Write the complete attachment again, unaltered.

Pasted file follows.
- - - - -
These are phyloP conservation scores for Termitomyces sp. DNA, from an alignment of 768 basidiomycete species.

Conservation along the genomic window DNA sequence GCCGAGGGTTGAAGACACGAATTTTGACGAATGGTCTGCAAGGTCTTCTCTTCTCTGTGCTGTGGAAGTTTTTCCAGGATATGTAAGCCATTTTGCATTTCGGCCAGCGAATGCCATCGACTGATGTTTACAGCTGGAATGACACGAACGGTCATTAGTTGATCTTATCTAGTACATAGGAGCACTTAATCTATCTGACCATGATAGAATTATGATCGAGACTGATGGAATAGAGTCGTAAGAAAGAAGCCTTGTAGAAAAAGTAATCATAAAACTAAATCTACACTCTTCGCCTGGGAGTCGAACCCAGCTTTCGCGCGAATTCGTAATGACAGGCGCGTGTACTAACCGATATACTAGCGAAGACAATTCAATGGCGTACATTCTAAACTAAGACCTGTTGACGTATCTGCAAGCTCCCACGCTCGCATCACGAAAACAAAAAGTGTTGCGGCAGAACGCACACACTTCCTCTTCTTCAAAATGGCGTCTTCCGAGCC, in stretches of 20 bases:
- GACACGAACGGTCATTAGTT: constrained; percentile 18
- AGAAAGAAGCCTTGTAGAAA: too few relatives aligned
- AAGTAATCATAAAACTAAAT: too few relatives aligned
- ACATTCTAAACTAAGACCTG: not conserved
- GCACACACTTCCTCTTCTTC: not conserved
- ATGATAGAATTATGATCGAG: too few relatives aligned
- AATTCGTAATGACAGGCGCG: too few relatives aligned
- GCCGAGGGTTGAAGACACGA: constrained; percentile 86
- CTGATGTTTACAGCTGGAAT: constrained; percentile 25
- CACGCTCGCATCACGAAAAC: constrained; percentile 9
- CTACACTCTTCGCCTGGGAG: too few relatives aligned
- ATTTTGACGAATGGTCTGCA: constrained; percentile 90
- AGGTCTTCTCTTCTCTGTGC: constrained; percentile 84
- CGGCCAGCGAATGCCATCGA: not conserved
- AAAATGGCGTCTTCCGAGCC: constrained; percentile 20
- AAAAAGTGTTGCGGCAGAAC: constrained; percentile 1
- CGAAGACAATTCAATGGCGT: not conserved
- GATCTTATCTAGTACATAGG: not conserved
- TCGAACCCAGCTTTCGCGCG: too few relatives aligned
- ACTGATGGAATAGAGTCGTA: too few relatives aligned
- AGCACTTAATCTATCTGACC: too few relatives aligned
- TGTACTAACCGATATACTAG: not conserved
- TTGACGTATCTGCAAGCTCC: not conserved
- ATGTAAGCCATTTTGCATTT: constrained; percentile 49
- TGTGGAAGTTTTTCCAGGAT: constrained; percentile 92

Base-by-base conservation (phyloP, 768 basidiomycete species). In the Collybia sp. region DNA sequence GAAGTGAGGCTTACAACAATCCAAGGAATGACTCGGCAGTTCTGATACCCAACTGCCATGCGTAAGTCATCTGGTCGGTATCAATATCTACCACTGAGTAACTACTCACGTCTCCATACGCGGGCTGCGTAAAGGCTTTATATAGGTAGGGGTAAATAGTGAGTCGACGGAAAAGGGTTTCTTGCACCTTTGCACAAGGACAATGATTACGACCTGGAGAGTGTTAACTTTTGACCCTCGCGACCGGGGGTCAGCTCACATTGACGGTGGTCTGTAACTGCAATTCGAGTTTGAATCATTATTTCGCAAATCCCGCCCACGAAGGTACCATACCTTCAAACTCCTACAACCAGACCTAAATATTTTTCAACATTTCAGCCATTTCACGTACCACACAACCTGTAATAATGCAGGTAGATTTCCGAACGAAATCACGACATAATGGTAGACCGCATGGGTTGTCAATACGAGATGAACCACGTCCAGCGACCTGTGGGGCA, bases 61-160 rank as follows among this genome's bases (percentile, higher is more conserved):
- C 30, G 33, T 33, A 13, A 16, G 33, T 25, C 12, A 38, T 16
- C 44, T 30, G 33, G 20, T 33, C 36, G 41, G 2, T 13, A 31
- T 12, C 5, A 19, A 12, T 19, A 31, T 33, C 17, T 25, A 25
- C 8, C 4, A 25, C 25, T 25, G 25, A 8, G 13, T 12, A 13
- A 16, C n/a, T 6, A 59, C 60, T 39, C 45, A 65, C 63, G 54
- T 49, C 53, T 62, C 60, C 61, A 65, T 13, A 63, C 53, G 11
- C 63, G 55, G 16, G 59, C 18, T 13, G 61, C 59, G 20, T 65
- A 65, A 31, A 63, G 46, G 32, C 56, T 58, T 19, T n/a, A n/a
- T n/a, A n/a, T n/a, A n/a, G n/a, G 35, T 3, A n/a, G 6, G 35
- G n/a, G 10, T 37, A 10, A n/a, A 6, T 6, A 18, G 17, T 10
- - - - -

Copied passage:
These are phyloP conservation scores for Termitomyces sp. DNA, from an alignment of 768 basidiomycete species.

Conservation along the genomic window DNA sequence GCCGAGGGTTGAAGACACGAATTTTGACGAATGGTCTGCAAGGTCTTCTCTTCTCTGTGCTGTGGAAGTTTTTCCAGGATATGTAAGCCATTTTGCATTTCGGCCAGCGAATGCCATCGACTGATGTTTACAGCTGGAATGACACGAACGGTCATTAGTTGATCTTATCTAGTACATAGGAGCACTTAATCTATCTGACCATGATAGAATTATGATCGAGACTGATGGAATAGAGTCGTAAGAAAGAAGCCTTGTAGAAAAAGTAATCATAAAACTAAATCTACACTCTTCGCCTGGGAGTCGAACCCAGCTTTCGCGCGAATTCGTAATGACAGGCGCGTGTACTAACCGATATACTAGCGAAGACAATTCAATGGCGTACATTCTAAACTAAGACCTGTTGACGTATCTGCAAGCTCCCACGCTCGCATCACGAAAACAAAAAGTGTTGCGGCAGAACGCACACACTTCCTCTTCTTCAAAATGGCGTCTTCCGAGCC, in stretches of 20 bases:
- GACACGAACGGTCATTAGTT: constrained; percentile 18
- AGAAAGAAGCCTTGTAGAAA: too few relatives aligned
- AAGTAATCATAAAACTAAAT: too few relatives aligned
- ACATTCTAAACTAAGACCTG: not conserved
- GCACACACTTCCTCTTCTTC: not conserved
- ATGATAGAATTATGATCGAG: too few relatives aligned
- AATTCGTAATGACAGGCGCG: too few relatives aligned
- GCCGAGGGTTGAAGACACGA: constrained; percentile 86
- CTGATGTTTACAGCTGGAAT: constrained; percentile 25
- CACGCTCGCATCACGAAAAC: constrained; percentile 9
- CTACACTCTTCGCCTGGGAG: too few relatives aligned
- ATTTTGACGAATGGTCTGCA: constrained; percentile 90
- AGGTCTTCTCTTCTCTGTGC: constrained; percentile 84
- CGGCCAGCGAATGCCATCGA: not conserved
- AAAATGGCGTCTTCCGAGCC: constrained; percentile 20
- AAAAAGTGTTGCGGCAGAAC: constrained; percentile 1
- CGAAGACAATTCAATGGCGT: not conserved
- GATCTTATCTAGTACATAGG: not conserved
- TCGAACCCAGCTTTCGCGCG: too few relatives aligned
- ACTGATGGAATAGAGTCGTA: too few relatives aligned
- AGCACTTAATCTATCTGACC: too few relatives aligned
- TGTACTAACCGATATACTAG: not conserved
- TTGACGTATCTGCAAGCTCC: not conserved
- ATGTAAGCCATTTTGCATTT: constrained; percentile 49
- TGTGGAAGTTTTTCCAGGAT: constrained; percentile 92

Base-by-base conservation (phyloP, 768 basidiomycete species). In the Collybia sp. region DNA sequence GAAGTGAGGCTTACAACAATCCAAGGAATGACTCGGCAGTTCTGATACCCAACTGCCATGCGTAAGTCATCTGGTCGGTATCAATATCTACCACTGAGTAACTACTCACGTCTCCATACGCGGGCTGCGTAAAGGCTTTATATAGGTAGGGGTAAATAGTGAGTCGACGGAAAAGGGTTTCTTGCACCTTTGCACAAGGACAATGATTACGACCTGGAGAGTGTTAACTTTTGACCCTCGCGACCGGGGGTCAGCTCACATTGACGGTGGTCTGTAACTGCAATTCGAGTTTGAATCATTATTTCGCAAATCCCGCCCACGAAGGTACCATACCTTCAAACTCCTACAACCAGACCTAAATATTTTTCAACATTTCAGCCATTTCACGTACCACACAACCTGTAATAATGCAGGTAGATTTCCGAACGAAATCACGACATAATGGTAGACCGCATGGGTTGTCAATACGAGATGAACCACGTCCAGCGACCTGTGGGGCA, bases 61-160 rank as follows among this genome's bases (percentile, higher is more conserved):
- C 30, G 33, T 33, A 13, A 16, G 33, T 25, C 12, A 38, T 16
- C 44, T 30, G 33, G 20, T 33, C 36, G 41, G 2, T 13, A 31
- T 12, C 5, A 19, A 12, T 19, A 31, T 33, C 17, T 25, A 25
- C 8, C 4, A 25, C 25, T 25, G 25, A 8, G 13, T 12, A 13
- A 16, C n/a, T 6, A 59, C 60, T 39, C 45, A 65, C 63, G 54
- T 49, C 53, T 62, C 60, C 61, A 65, T 13, A 63, C 53, G 11
- C 63, G 55, G 16, G 59, C 18, T 13, G 61, C 59, G 20, T 65
- A 65, A 31, A 63, G 46, G 32, C 56, T 58, T 19, T n/a, A n/a
- T n/a, A n/a, T n/a, A n/a, G n/a, G 35, T 3, A n/a, G 6, G 35
- G n/a, G 10, T 37, A 10, A n/a, A 6, T 6, A 18, G 17, T 10